However this year is different. Normally these periods last a few months, not the year and a half that has happened this cycle. And the widespread scorn for this outgoing administration is at unprecedented levels. Never in the past century has the US seen a presidency so delegitimized with so many months left in it. Bush’s disapproval rating, at 70 percent, is now higher than for any president in US history. It is even higher than Richard Nixon’s post-Watergate numbers immediately before his resignation (66 percent).

Monday, 26 May 2008

Moscow 2009: A Eurovision boycott?

As yet another Eurovision comes and goes, the next day analysis here in the UK is as predictable as the sequins, feathers and glitter that accompany the song contest each year. Once again there is collective hand wringing over what the contest has become, and questioning over whether the UK should continue funding it. But as standard as all of the British complaining over the contest has become, there was a new starkness to the exasperation of perennial British host Terry Wogan this year when Russia emerged the winner, as he muttered at the end of the program, "Western participants have to decide whether they want to do this again.”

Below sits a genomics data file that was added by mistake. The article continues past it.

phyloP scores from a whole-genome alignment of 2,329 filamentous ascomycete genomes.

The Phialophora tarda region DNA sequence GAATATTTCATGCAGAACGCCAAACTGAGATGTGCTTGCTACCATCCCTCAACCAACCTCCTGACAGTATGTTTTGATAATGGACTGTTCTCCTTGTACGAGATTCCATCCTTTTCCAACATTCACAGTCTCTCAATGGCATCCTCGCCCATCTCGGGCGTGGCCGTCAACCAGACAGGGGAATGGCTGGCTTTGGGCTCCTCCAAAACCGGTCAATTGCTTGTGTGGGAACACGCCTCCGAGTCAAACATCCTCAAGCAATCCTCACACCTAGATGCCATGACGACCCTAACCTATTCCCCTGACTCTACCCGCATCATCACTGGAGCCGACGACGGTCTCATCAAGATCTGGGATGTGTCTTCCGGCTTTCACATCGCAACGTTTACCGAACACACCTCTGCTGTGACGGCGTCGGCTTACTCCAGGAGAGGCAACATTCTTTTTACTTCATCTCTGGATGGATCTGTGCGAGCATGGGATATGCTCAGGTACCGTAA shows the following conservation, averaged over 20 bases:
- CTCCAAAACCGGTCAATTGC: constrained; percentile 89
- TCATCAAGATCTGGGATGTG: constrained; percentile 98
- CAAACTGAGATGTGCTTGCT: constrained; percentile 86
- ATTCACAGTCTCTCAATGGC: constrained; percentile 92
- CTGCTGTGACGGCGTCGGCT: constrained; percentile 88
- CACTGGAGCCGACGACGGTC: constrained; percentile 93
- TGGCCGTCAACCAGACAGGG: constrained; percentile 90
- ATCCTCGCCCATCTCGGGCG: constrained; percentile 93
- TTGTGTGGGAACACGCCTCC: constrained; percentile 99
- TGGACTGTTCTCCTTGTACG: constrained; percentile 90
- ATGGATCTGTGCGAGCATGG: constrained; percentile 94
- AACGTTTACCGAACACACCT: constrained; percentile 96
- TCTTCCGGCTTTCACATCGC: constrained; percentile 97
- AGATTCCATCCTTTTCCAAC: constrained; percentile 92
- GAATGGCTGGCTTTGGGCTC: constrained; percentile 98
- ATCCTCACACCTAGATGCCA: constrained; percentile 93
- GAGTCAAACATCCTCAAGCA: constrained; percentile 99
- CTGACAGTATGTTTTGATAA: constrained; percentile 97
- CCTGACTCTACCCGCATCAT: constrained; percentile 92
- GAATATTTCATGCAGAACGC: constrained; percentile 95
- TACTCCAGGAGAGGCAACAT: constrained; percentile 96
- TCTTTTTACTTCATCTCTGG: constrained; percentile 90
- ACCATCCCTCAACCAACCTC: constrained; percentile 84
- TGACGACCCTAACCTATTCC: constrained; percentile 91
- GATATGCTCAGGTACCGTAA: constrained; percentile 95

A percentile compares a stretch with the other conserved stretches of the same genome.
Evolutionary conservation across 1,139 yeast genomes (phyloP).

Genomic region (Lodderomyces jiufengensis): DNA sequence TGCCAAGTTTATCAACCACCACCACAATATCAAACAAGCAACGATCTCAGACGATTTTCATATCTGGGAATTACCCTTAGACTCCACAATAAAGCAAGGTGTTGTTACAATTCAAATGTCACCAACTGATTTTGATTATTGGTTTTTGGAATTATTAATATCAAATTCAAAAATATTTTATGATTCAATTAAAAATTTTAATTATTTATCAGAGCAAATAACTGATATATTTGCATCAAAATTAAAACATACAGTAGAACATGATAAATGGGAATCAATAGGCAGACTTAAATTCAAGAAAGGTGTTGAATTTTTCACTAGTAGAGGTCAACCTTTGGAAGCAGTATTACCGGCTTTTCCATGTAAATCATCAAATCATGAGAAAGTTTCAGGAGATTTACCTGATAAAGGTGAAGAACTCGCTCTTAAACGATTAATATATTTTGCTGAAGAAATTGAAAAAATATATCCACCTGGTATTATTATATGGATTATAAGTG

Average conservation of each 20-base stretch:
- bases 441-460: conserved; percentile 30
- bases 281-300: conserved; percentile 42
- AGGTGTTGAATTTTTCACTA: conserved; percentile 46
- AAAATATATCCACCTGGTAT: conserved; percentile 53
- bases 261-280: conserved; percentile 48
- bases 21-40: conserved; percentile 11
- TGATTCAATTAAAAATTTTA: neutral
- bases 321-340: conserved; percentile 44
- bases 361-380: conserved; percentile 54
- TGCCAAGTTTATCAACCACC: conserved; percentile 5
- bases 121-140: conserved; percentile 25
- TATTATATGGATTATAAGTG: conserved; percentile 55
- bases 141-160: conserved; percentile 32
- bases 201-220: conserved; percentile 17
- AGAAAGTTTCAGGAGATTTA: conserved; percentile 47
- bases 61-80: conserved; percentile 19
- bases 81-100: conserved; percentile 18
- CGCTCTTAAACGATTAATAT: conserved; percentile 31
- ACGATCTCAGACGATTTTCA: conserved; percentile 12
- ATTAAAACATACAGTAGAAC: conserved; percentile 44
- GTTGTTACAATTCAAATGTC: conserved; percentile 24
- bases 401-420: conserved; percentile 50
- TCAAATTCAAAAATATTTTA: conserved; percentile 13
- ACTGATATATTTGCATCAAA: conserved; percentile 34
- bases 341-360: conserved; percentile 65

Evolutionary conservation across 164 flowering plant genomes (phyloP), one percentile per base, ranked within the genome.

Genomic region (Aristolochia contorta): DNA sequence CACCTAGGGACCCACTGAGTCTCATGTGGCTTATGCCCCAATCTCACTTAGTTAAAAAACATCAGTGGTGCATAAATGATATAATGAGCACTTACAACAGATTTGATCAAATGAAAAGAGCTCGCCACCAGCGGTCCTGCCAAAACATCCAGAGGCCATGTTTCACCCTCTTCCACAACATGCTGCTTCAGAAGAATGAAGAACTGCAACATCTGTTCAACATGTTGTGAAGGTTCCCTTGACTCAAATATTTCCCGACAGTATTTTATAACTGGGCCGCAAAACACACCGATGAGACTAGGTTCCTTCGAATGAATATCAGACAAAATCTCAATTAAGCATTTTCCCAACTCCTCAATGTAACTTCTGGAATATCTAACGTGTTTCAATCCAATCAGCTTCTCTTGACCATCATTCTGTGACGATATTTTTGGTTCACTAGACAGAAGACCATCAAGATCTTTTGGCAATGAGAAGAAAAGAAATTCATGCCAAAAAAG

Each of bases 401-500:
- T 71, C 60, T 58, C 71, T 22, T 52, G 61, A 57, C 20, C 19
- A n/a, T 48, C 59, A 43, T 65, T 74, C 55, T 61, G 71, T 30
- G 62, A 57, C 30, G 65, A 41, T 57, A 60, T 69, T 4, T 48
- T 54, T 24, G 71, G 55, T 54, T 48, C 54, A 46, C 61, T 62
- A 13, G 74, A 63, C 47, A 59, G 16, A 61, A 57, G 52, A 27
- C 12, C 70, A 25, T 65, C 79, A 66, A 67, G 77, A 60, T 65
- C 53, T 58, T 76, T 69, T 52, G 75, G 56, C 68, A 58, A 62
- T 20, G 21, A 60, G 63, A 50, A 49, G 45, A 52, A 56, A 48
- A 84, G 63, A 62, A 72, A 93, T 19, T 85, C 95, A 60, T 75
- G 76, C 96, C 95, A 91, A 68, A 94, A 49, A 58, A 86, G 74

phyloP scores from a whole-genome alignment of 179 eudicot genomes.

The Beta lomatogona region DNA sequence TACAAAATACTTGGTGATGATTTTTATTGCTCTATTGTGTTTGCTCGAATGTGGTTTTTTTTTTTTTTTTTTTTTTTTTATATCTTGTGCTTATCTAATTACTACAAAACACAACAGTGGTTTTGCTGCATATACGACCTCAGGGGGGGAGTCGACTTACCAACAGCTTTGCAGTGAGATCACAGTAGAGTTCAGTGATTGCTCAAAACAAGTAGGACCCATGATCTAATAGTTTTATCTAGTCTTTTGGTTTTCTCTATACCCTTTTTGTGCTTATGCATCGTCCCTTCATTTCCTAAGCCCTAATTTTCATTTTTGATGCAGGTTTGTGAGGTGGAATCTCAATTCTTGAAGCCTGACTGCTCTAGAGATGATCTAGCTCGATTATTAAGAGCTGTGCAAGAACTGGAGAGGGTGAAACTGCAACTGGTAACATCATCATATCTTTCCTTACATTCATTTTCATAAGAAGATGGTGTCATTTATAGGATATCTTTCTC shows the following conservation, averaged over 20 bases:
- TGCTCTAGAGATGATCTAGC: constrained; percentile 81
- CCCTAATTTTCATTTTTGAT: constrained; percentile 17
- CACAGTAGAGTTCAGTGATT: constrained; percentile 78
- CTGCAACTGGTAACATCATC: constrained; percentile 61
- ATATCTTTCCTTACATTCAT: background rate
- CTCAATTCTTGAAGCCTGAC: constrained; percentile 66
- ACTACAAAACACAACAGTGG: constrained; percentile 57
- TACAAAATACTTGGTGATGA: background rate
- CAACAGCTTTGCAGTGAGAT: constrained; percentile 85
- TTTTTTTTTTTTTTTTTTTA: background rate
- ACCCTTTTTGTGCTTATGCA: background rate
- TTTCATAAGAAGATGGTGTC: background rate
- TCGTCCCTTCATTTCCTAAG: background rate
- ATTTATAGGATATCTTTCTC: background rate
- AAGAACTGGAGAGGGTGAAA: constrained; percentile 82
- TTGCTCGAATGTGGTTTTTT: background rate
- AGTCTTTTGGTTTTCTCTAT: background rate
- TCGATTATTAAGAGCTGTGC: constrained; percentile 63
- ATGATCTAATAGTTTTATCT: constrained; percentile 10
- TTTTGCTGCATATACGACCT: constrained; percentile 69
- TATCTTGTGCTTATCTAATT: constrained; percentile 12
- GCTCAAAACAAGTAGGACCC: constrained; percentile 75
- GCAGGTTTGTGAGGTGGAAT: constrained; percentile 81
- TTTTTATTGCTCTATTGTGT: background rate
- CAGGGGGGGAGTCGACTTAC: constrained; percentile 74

For my American readers, perhaps a little explanation is in order. Eurovision is a yearly song contest which has been held in Europe since 1956. Each country selects a song to represent them, and they all battle it out in the grand finale, with people all over Europe phoning in their votes to determine the winner. The contestants could be already famous in their given countries or they could be previously unheard of. Some famous past winners of the competition include Abba and Celine Dion.

Friday, 23 May 2008

The end of New Labour?